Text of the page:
• Mice were randomly assigned to the control (0.9% normal saline, n = 12), 100 nm (n = 12), 3 μm (n = 12), and 10 μm (n = 12) groups. All mice were given the same volume of NMPs-containing solution (400 μL) in a single high dose [200 mg/(kg∙body weight)], and the observation time points were set as 0.5, 1, 2, and 4 h after exposure. The oral gavage doses of fluorescent PS NMPs were chosen based on our previous study[25,26]. Animals were anesthetized by an intraperitoneal injection of 1% sodium pentobarbital at a dose of 40 mg/kg. After gavage, three mice in each group were sacrificed at the same observation time for fluorescent imaging. Mice were euthanized by cervical dislocation and tissue samples including heart, lung, liver, spleen, kidney, bladder, skeletal muscle, stomach, small intestine, large intestine, and excrement (in the colon) were taken and fluorescence intensity (FI) was measured.

      In our previous study[14], we used 100 nm microspheres with a concentration of 200 mg/(kg∙body weight) to explore the distribution of PS microspheres in blood after one oral gavage. Blood samples were collected from eye socket using a sterile curved dressing forceps and then mice were sacrificed. Ten microliters of collected blood was placed on a glass slide, then fluorescence Imaging was performed.

      The results revealed that the FI increased significantly at 0.5, 1, and 2 h, with the highest level at 0.5 h after exposure. In contrast, no changes were observed for the 3 and 10 μm groups in blood. To further confirm the peak time of NPs uptake from the gastrointestinal tract into the blood circulation, we designed an additional oral gavage at doses of 250 mg/(kg∙body weight). The observation intervals were set to 5, 15, 30, and 45 min, and three mice were killed at each time point (n = 24).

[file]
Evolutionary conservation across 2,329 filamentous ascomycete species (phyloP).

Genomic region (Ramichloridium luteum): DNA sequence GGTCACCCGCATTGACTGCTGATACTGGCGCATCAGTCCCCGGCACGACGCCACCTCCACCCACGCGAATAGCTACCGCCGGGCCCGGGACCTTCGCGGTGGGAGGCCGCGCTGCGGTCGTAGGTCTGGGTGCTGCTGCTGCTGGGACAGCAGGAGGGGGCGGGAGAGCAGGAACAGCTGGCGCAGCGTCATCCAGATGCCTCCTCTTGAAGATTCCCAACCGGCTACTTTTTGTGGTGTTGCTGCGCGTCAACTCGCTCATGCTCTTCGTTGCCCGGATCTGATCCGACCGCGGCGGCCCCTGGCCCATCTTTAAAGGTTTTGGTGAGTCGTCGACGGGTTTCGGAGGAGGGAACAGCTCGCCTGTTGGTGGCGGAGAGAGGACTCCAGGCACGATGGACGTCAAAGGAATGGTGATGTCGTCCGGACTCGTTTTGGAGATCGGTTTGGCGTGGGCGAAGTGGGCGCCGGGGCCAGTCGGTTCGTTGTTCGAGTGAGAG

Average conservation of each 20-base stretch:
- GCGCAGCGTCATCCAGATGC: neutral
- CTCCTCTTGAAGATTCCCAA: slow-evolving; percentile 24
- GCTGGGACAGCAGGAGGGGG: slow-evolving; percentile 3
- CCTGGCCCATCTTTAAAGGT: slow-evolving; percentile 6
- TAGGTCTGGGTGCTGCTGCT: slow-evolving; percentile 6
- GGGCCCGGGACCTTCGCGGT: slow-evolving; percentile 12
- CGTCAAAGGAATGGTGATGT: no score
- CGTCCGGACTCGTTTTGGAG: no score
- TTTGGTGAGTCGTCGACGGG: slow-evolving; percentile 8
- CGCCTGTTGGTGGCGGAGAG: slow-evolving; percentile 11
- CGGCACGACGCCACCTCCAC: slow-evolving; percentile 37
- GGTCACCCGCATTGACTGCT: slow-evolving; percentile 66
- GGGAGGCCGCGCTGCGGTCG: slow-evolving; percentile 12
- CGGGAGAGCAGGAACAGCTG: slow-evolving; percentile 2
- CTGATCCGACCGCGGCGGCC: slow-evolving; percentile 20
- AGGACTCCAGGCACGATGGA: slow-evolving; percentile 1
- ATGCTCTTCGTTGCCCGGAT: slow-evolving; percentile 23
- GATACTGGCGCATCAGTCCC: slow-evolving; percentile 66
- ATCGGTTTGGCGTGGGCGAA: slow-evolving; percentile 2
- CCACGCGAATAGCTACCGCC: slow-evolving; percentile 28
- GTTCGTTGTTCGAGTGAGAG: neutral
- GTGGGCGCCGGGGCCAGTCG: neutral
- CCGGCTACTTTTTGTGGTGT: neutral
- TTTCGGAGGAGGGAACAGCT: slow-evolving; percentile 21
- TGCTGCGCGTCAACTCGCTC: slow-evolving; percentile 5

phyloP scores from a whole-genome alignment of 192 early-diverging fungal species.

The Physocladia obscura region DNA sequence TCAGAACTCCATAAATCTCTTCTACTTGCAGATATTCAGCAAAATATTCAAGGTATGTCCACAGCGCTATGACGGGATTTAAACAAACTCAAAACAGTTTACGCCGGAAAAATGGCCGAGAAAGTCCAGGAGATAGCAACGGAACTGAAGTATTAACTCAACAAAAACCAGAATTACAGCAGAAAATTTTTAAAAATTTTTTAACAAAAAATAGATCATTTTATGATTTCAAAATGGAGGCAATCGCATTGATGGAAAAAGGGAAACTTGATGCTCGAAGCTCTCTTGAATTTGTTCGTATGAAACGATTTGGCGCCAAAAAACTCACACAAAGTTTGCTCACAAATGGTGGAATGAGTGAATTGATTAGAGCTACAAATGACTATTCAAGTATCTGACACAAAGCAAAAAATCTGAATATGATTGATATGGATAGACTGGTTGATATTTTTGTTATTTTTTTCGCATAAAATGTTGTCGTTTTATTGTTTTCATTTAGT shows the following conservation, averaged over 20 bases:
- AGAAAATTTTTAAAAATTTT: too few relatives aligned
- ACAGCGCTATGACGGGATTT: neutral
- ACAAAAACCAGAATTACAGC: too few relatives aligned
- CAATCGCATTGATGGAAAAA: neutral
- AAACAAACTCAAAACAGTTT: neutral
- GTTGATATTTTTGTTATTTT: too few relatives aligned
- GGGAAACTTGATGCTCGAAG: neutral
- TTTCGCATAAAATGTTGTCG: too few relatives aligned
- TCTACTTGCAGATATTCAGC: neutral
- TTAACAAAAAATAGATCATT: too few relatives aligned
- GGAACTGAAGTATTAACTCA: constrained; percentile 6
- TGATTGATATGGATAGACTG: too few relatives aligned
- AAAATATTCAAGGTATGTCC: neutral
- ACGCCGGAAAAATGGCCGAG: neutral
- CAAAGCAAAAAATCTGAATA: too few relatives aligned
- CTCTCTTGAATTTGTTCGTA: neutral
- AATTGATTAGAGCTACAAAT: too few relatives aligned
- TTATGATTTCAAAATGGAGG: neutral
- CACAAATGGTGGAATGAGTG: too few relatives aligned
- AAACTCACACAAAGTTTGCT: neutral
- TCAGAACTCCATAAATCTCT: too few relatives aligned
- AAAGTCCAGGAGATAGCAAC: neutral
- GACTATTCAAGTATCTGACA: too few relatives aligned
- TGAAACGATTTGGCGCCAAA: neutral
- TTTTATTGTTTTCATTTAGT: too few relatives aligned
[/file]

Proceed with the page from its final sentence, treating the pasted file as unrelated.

• The FI (λEx 505 nm, λEm 515 nm) of different tissues was measured using an IVIS Spectrum small animal imaging system (PerkinElmer, Inc. Waltham, MA, USA). At each observation time point, the same tissues from animals in the NMPs treated and control groups were placed on one piece of black paper and imaged simultaneously. A 100 μL blood sample was taken and the FI was measured using the same method as for the solid tissue. The region of interest was selected from the whole tissue for the fluorescence analysis, and the total radiation efficiency unit of the selected region was used to indicate the FI. In all calculations, the radiation efficiency was corrected for tissue weight (g) and volume (mL)[1]. For blood, even at the same volume, the fluidity of the liquid resulted in the variation of radiant area (cm2). Thus, the radiation area was further corrected when the fold was calculated.

    • After fluorescence imaging, tissue samples were immersed in fixative for at least 24 h, and solid tissues with significant FI were taken for a histological examination. The samples were placed in 75% to 100% alcohol, xylene, and paraffin for an appropriate time for dehydration and paraffin infiltration. Embedding was performed by processing tissue samples in melted paraffin in cassettes. The embedded samples were frozen at −20 °C until the paraffin was completely solidified. The paraffin block was removed and trimmed accordingly. Finally, 4 µm sections were stained with hematoxylin and eosin (H&E) and DAPI dye, respectively.

    • Our previous study found no fluorescence leakage in the NMPs used in our study, and no morphology or diameter changes occurred during the co-incubation of NMPs with an acidic solution of pH 2.16 for 24 h, suggesting that the NMPs microspheres had stable characteristics[15]. All surgical instruments were washed with ultrapure water and thoroughly disinfected before dissection. The tissues were rinsed three times with 0.9% normal saline to avoid cross-contamination from blood and dried with filter paper. The outside and inside of the stomach, large intestine, and small intestine were rinsed to reduce interference from residues. All tubes, filter papers, saline solutions, black paper, and food and drinking water given to animals were analyzed by the IVIS Spectrum to avoid fluorescence contamination. The imaging results showed that there was no fluorescence in the feeding water, but the food contained a strong fluorescence signal.